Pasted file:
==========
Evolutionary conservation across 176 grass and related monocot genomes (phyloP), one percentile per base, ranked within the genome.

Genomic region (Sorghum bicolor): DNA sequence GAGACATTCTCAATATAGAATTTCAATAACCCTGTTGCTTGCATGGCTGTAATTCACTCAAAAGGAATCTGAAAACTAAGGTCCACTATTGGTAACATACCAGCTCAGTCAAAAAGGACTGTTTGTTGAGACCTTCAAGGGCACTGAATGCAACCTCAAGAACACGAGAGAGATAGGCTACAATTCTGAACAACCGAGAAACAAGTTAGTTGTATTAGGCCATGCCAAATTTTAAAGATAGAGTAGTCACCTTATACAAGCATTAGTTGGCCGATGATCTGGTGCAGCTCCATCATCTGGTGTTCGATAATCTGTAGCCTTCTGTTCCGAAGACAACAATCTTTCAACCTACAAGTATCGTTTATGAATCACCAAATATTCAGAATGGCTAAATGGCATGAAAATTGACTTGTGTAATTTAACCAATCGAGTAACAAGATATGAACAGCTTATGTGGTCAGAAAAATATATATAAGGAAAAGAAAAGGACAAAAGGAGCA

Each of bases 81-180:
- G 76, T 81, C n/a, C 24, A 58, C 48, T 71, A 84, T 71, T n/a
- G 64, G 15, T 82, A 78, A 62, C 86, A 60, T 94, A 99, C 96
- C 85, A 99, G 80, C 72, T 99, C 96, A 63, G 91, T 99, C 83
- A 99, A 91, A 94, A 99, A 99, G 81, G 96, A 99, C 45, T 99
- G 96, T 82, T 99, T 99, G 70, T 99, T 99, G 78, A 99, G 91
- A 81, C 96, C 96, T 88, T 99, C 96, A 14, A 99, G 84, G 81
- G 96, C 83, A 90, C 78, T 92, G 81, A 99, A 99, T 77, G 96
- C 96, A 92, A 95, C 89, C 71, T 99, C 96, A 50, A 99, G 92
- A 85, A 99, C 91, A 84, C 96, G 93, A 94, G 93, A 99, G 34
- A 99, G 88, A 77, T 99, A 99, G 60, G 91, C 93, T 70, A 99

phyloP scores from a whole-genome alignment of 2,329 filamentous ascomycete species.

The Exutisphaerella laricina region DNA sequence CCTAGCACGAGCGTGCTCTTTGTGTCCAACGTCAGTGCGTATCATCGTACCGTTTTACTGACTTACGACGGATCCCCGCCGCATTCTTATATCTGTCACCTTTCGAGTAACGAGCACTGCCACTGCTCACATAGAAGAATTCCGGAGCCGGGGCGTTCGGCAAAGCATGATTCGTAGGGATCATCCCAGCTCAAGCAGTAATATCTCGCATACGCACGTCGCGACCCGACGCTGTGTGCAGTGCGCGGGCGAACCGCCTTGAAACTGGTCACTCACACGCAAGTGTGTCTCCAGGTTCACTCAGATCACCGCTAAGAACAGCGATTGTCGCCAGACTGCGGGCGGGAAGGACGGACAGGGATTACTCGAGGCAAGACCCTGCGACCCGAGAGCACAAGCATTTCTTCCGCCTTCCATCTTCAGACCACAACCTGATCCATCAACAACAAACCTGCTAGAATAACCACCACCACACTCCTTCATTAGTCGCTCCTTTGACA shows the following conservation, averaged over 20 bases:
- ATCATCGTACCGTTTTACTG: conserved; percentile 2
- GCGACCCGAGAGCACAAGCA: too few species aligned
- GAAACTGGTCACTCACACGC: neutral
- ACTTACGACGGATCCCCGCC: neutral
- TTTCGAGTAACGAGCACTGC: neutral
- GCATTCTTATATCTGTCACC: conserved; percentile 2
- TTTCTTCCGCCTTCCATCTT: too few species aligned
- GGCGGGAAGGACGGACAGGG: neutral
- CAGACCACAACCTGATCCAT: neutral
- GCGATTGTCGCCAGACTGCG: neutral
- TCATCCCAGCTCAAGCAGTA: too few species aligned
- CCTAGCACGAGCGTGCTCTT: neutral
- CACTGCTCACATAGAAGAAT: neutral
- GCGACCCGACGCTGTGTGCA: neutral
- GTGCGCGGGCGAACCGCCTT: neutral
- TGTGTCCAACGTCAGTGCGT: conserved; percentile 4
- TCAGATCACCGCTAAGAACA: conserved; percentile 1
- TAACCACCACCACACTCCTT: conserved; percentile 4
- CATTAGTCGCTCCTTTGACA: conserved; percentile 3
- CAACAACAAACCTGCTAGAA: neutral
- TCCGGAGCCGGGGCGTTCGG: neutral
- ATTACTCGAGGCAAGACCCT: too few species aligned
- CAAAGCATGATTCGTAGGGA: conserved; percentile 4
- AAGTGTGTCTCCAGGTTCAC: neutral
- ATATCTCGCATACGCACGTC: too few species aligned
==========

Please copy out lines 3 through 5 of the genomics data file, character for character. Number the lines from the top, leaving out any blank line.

Each of bases 81-180:
- G 76, T 81, C n/a, C 24, A 58, C 48, T 71, A 84, T 71, T n/a
- G 64, G 15, T 82, A 78, A 62, C 86, A 60, T 94, A 99, C 96